The run is 3 loops of basically an out and back. At the turnaround point it was a total inferno along the lake. I tried sitting in the sauna leading up to the race, but it just wasn’t enough to be able to handle it well. For the first time ever I was sad I didn’t have the training of the Texas heat under my belt. I was doing everything I could think of, cold water and ice everywhere, carrying ice water to splash on my face and I just couldn’t fight it. On that run course I lost the ability to push like I was hoping to which just left me frustrated and disappointed.
For about a loop and a half I met two women out on the course – Heather and Andrea. Their husbands and family members were all racing – what a cool family affair! (I met both husbands on the course during the loops.) They were run/walking and they let me join them for a while. We chatted while (speed) walking and talked each other into running to certain spots ahead like signs, cars and aid stations. They were my saviors on that run course and I will be eternally grateful for them. Even though they help me stay positive, it was hard when I would go back inside my head, I kept beating myself up for being unable to push harder and run more, I felt defeated. I kept going back to thinking, I know I’m better than this, but right now, I just can’t anymore.
Once I got within about 2 miles, I tried to pick it up a bit to get home and get the run done with. I was treated to the most beautiful sunset as I was heading in. When I got closer to the area of the turn off to the finish, emotion came over me again and I thought back to the beginning. It’s true, we’ve all got stories and battles and obstacles we’ve overcome to get to the start line, much less the finish. I’d had a rough few years and fought my way back to gaining fitness and gaining my confidence back. Even though I was mostly disappointed in myself for that run, I was proud that I was able to cross the finish line. Any day you get to cross an Ironman finish line, regardless of whether you are the first or last finisher, is a pretty darn good day.
Ironman Coeur d’Alene was great reminder that yes, I can do this distance. That yes, at some point it becomes less fun, but that I have work to do when I get to that place. The best thing that I got out of it? That I was happy to be racing again. That I want to continue to do this and that even though people think I’m crazy, I love pushing and achieving and working hard to continuously improve myself. That even though I got a bit negative and disappointed in myself, I never gave up and I kept pushing forward, even if it meant walking instead of running. The fire and fight is still in there.
A few new things this time around that really helped make my day. I never thought I would be a speed suit onesie kind of girl, but once I put on the Coeur Sports one, I was sold. I’ve got body issues like everyone else, but not once did I feel self-conscious or think about what I was wearing. It fit perfectly and comfortably and now I don’t think I’ll race in anything else. I was much cooler with those sleeves and the sun not beating on my back and stayed as cool as possible on the run. It was breathable and awesome and just perfect. Not to mention that I always feel like a badass because I look so good! It’s also the first time I looked at finisher pics and immediately felt fit and strong. While yes training has something to do with it, so does feeling good in the clothes that you are in. Coeur takes fit and function and design to a whole new level while being the best triathlon company on the planet. I cannot tell you enough how much their support over the years has meant to me.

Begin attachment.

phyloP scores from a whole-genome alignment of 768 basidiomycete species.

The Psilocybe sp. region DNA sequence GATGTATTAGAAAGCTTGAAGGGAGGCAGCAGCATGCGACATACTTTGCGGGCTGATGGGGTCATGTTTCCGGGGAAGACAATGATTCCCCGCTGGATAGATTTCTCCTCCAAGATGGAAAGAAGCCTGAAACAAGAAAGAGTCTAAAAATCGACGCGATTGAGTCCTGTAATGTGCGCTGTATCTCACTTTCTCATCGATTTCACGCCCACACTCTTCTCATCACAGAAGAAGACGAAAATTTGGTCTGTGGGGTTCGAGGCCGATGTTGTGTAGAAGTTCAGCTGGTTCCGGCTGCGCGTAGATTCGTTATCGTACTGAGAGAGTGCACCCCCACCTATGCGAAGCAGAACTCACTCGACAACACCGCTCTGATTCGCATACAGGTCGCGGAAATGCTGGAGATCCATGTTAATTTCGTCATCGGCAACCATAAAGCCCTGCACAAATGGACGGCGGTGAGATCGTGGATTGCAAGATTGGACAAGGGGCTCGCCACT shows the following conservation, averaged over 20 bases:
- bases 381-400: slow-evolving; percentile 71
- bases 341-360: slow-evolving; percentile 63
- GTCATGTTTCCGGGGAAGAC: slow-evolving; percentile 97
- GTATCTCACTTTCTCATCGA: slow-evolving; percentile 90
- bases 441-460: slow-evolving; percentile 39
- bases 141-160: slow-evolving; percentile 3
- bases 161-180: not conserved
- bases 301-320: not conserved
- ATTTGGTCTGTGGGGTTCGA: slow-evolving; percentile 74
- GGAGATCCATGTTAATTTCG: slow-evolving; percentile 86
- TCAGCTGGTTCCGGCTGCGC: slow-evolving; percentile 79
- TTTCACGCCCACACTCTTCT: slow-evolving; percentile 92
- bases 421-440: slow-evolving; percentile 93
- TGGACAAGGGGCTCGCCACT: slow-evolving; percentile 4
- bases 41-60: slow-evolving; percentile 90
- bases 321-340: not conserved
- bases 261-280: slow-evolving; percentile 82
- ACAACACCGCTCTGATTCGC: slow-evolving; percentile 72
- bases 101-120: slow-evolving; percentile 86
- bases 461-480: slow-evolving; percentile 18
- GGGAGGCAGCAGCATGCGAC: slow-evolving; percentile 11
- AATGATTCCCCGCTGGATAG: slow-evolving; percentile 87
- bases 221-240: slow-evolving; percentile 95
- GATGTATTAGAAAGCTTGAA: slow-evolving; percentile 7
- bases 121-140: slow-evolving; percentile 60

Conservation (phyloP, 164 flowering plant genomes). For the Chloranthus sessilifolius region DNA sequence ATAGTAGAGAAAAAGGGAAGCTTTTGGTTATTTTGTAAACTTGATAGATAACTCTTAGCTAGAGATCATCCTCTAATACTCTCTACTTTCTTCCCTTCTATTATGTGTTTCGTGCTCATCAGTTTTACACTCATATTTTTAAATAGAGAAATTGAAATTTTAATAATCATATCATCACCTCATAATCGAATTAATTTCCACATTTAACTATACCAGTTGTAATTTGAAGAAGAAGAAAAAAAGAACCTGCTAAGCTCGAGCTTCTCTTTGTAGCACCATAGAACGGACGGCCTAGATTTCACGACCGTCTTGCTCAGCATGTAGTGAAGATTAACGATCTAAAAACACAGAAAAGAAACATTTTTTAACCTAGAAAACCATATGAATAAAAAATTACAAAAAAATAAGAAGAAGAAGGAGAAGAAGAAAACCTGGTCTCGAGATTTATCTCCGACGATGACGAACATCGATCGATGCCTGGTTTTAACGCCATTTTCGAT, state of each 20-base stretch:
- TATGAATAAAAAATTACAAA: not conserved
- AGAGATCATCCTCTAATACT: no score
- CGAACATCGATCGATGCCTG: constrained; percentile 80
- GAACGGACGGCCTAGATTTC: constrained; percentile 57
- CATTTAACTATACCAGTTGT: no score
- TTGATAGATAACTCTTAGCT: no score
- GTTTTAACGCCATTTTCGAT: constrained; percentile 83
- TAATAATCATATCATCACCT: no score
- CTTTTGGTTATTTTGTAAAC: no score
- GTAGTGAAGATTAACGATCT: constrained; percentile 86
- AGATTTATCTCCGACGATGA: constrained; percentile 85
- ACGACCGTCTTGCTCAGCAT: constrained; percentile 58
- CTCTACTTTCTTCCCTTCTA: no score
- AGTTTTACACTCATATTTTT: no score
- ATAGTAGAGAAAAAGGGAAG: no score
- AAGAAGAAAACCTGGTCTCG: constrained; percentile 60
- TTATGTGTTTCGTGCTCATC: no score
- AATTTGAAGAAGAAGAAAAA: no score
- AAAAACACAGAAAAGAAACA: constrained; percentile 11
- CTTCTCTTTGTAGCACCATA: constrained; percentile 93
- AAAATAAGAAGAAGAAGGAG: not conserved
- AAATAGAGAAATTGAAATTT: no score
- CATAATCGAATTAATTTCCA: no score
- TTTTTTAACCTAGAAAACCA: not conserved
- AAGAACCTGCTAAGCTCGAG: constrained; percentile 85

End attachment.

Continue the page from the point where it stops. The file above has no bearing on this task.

I love my Argon 18 bike. Seriously, I got so many compliments in the days leading up and during the race. It’s fast, stiff and feels like a natural extension of my body. Along with that I recently got a set of Enve Composite wheels. Whoa are those things fast and stable. Even with a bit of wind on the course I wasn’t thrown around but I felt like when everything was lined up I was flying through the air. I can’t wait to spend even more time on them and really get comfortable going fast.
Racing with my Coeur Sports team. It was a true joy to keep an eye on the opposite side of the course for all those speedy ladies. They were determined and focused but always cheering back and encouraging the whole day. In the end 3 were able to punch their tickets to Kona and it was absolutely awesome (and inspiring) to watch them crush it. Not to mention, they are about some of the nicest ladies. Breakfast afterwards sharing war stories about the day and getting to know each other better was the perfect way to spend the next morning! (also let’s be glad this is a picture and not video of us all hobbling down to the lake shore!)
What’s next? Well, FOOTBALL SEASON (#goducks), fall and finishing house projects I dropped to the wayside. I’ve already been in the pool once and am looking to getting back in the pool tomorrow. Nothing super structured but enough to keep my body happy and ease some of the fatigue. Even on the way back on Monday after the race, I was fired up. I know I can be better. While Coeur d’Alene will always be a special return to racing kind of race, I look forward to pushing harder both mentally and physically because I really think I can nail this distance. And I’m going to keep on trying. See you in IronmanSanta Rosa, 2018.